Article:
While nature has its own intrinsic value, it is crucial for us to remember that only healthy landscapes can provide us with the natural resources we all depend on, such as food, clean air and fresh water, and offer sources of inspiration and enjoyment. Many wild and wonderful places remain across Europe, but centuries of human pressures have led to the loss of many plant and animal species. This has diminished nature’s ability to provide the key ecosystem services on which we depend.
The Endangered Landscape Programme has a vision for the future in which landscapes:
- Support viable populations of native species with the capacity for landscape-scale movement
- Provide space for the natural functioning of ecological processes
- Provide sustainable cultural, social and economic benefits to people
- Are resilient to climate change
Traditional approaches to conservation have often involved intensive and costly management of disconnected fragments of land in an attempt to hang on to the biodiversity we have left. While these approaches continue to be important, they are simply not enough to tackle wider declines in biodiversity and achieve ambitious environmental targets set by international policy. We need to transform our environment at landscape scale and repair the damage that has been done.
The Endangered Landscapes Programme aims to do just this. Experience shows us that when exploitative activities end, barriers to recovery are removed, and nature is given time to heal itself, degraded landscapes can recover.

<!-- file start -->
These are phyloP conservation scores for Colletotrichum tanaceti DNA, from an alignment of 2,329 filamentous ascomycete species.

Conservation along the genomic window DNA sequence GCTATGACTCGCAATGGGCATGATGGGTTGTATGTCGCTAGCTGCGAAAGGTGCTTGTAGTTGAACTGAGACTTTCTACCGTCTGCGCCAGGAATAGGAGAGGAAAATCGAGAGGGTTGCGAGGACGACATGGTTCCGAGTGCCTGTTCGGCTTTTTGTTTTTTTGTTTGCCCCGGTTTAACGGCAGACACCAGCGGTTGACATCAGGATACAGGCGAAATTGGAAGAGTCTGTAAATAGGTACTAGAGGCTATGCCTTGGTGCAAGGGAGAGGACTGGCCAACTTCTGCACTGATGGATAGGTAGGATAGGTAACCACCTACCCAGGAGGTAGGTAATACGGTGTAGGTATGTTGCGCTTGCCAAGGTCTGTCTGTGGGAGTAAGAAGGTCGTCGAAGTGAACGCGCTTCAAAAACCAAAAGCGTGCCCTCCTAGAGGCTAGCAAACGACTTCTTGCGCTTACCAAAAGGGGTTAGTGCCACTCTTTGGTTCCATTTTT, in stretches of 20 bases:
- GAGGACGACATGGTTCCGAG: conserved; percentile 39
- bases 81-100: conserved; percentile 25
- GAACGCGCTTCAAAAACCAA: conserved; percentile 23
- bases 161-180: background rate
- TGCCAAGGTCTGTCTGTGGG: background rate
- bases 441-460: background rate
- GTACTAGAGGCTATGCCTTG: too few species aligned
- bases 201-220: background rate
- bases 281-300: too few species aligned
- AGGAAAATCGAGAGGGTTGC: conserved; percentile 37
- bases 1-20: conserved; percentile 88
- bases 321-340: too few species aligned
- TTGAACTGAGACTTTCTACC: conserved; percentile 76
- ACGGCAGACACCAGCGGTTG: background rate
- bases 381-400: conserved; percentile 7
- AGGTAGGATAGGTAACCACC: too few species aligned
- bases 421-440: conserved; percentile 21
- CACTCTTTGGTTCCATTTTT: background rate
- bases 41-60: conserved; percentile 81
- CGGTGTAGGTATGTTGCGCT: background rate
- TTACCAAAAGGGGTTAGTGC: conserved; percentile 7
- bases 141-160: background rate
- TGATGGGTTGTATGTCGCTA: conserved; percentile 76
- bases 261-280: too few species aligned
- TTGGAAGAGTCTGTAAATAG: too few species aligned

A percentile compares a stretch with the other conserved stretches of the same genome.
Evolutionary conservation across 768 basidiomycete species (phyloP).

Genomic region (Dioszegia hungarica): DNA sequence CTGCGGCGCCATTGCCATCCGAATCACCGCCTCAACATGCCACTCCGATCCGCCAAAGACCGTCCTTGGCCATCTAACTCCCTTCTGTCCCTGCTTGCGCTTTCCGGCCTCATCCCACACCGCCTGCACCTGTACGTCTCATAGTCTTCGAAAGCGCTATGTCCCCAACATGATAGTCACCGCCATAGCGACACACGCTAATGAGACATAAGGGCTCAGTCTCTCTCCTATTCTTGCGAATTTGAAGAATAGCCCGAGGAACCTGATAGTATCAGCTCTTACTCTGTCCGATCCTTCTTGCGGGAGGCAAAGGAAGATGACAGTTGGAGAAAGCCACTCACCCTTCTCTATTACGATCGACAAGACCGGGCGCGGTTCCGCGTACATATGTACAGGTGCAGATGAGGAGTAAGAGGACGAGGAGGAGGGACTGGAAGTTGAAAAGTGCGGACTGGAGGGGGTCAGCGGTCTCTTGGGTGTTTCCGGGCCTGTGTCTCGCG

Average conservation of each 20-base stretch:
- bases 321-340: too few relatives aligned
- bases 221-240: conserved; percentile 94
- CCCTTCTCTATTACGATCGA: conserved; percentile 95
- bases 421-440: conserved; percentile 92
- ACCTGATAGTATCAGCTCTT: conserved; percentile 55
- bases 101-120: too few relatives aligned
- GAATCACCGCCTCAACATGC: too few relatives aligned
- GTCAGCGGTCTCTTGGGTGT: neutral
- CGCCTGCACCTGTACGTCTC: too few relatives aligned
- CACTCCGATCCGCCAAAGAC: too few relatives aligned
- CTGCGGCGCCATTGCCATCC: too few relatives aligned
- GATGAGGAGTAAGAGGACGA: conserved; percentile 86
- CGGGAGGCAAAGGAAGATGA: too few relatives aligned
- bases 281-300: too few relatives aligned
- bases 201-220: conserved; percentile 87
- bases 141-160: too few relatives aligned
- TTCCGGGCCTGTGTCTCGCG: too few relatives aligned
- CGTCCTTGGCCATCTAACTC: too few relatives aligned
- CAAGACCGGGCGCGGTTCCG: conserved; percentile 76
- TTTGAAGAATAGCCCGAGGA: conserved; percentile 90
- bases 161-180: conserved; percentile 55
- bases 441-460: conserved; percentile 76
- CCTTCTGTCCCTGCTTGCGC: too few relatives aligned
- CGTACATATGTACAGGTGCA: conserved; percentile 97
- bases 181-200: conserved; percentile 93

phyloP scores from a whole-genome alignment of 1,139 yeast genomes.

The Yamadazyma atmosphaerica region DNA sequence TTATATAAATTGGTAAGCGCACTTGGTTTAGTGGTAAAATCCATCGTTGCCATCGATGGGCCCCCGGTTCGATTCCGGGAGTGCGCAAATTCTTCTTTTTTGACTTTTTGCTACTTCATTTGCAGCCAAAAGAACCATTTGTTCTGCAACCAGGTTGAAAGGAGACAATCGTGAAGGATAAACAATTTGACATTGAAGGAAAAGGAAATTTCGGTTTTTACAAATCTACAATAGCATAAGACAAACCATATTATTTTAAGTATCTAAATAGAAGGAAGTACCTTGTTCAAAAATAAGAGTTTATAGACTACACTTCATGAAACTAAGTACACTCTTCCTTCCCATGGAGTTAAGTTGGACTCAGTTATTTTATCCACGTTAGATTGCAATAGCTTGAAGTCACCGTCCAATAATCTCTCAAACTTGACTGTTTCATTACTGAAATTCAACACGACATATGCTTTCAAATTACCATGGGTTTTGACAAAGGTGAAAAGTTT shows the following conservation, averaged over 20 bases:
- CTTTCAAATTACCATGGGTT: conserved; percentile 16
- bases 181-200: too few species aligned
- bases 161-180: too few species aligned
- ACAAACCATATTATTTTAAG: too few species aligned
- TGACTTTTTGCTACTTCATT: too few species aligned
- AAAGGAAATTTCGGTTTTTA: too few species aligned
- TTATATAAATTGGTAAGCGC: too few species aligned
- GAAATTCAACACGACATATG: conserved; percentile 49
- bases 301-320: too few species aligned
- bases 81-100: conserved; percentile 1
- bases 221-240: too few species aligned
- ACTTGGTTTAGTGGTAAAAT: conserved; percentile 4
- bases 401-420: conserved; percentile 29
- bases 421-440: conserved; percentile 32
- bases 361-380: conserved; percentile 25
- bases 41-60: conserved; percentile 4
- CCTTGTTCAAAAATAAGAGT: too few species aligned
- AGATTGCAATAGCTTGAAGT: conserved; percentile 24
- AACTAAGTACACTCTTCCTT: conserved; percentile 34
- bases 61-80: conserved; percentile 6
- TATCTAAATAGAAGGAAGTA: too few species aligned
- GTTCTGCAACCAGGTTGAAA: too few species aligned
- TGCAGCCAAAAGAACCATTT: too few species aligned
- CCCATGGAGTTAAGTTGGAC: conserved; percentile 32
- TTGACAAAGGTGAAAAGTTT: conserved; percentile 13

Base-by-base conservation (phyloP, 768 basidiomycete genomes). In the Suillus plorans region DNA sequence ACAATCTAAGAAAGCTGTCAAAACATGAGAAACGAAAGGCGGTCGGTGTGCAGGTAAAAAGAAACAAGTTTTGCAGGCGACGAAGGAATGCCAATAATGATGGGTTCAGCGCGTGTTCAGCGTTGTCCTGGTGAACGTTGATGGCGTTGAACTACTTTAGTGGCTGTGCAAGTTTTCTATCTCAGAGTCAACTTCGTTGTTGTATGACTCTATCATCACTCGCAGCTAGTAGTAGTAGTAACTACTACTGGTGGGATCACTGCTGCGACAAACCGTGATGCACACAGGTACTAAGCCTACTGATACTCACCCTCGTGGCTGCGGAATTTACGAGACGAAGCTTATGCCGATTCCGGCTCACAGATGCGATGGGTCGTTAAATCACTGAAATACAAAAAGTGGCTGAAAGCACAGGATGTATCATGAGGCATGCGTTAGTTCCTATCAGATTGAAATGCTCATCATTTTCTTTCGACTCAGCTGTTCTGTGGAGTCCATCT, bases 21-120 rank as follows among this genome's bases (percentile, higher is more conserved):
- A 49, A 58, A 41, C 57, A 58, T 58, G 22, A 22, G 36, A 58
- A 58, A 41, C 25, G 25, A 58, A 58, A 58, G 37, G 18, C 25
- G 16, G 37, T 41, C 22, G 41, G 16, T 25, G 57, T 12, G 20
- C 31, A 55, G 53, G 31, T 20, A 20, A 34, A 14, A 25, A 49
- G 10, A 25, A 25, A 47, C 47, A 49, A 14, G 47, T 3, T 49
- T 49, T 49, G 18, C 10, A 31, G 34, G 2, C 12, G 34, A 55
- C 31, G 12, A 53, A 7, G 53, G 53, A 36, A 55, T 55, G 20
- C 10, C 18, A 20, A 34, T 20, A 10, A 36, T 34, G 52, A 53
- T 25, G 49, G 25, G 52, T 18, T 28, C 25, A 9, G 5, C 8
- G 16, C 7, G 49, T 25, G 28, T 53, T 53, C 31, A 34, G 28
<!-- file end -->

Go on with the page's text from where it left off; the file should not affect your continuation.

This does not mean recreating the past or taking things back to a time before human influence. Instead, our projects aim to restore natural ecosystem processes, healthy populations and habitats that deliver sustainable benefits for nature and people within the context of a changing climate and a globalised economy.
The Programme supports projects that create new opportunities for people as landscapes recover. Ecological restoration can be a mechanism for reviving local communities, stimulating sustainable economic and social change in ways that are sensitive to past histories and the connections between culture, livelihoods, language and landscape.
The Endangered Landscapes Programme aims to achieve its vision by:
- Funding the implementation of a suite of large-scale restoration initiatives that will bring back nature and be sources of inspiration, models of good practice, and foci for lesson-learning (see our Implementation Projects).
- Supporting participatory planning and development of new and innovative landscape restoration initiatives (see our Planning Projects).
- Providing inspiration and creating the conditions for scaling-up restoration in Europe through capacity building at the national and local level, sharing best practice and lessons learnt from its funded projects, and using robust evidence to demonstrate to key decision-makers the environmental, social and economic benefits to be won from ecosystem recovery (see our Advancing and Applying Knowledge Projects).
In May 2022, the ELP updated its strategy (2022 – 2030), which can be found here: